Articles Posted in Field Sobriety Tests

When stopped on a DWI charge in New York, the investigating officer will conduct what are known as “Standardized Field Sobriety Tests.” (SFTS) These tests are utilized by law enforcement officers to establish probable cause prior to the arrest of a driver who is suspected of operating a vehicle while intoxicated. A standardized field sobriety test is one of three separate tests which were designed to, and allegedly can successfully, predict a driver’s level of impairment. The SFST was created based on National Highway Traffic Safety Administration (NHTSA) research. The NHTSA sponsors a formal field sobriety test training program designed to teach police how to more accurately detect individuals who are potentially driving while intoxicated (DWI). The NHTSA’s field sobriety test program is administered by the International Association of Chiefs of Police.

The three components of a standard field sobriety test are the horizontal gaze nystagmus (HGN), the walk-and-turn (WAT), and the one-leg stand (OLS). HGN testing evaluates an allegedly intoxicated driver’s natural eye movements. The human eye involuntarily jerks when gazing too far to the side. In an allegedly intoxicated driver, the natural jerking motion occurs at a lesser angle than under normal circumstances. During the HGN, a police officer will evaluate how a driver’s eyes track a slowly moving object such as a flashlight or pencil. Throughout the exercise, the officer is examining whether the driver has the ability to follow the object smoothly and at what angle involuntary jerking of the eye occurs. According to NHTSA research, the HGN is capable of accurately predicting a blood alcohol concentration (BAC) of .08 (the standard for intoxication in New York and many other states) about 88 percent of the time. This testing may not successfully establish alcohol impairment, however, as seizure medications and other drugs can also affect a driver’s ability to track slow moving objects. Further, if the driver has allergies or recently suffered a concussion, (which the officer is required to inquire about but often do not), the test results will likely not be accurate.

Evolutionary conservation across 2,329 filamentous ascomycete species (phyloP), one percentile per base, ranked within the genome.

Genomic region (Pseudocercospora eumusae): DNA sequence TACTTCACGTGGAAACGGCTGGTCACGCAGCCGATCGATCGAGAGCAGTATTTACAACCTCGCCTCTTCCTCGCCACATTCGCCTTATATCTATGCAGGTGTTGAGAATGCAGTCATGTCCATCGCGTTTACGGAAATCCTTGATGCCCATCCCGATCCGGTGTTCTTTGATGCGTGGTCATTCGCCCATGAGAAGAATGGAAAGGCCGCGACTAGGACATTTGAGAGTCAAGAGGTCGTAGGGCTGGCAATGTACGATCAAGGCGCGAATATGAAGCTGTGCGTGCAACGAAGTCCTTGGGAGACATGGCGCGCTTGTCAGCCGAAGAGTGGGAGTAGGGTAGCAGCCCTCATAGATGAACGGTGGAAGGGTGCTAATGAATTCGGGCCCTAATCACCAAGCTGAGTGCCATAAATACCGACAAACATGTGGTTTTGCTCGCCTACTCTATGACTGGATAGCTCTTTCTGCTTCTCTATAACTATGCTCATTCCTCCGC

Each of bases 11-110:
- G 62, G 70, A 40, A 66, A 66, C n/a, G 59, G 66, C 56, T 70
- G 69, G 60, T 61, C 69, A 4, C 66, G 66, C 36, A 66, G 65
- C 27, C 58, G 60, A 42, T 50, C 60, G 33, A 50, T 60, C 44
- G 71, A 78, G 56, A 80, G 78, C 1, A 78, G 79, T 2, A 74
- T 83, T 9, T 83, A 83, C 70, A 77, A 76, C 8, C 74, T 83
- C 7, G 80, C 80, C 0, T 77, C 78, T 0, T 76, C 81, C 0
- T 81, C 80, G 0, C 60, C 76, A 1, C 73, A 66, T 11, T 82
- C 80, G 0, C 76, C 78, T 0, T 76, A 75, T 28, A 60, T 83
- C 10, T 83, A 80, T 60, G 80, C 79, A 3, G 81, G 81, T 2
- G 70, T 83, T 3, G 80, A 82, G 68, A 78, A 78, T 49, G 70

Both the WAT and OLS tests are “Divided attention tests”< which measure both the driver's ability to perform physical tasks and follow instructions at the same time. Both examinations require an allegedly intoxicated driver to simultaneously listen, follow instructions, and perform specific physical movements. Normally, most individuals who have consumed alcohol will find the tasks more difficult to perform than those who have not.

A WAT test requires a driver to take nine heel-to-toe steps along a straight line, turn on one foot and repeat the exercise in the opposite direction. During the test, a law enforcement officer is examining a driver’s balance and ability to follow directions. According to NHTSA research, a failed WAT test accurately predicts a blood alcohol level of .08 approximately 79 percent of the time. An OLS examination requires a driver who is suspected of being intoxicated to stand on one foot and count aloud for about 30 seconds. During the test, a police officer is again watching the driver’s ability to maintain their balance. According to the NHTSA, the OLS test can accurately predict a blood alcohol level of .08 in approximately 83 percent of cases.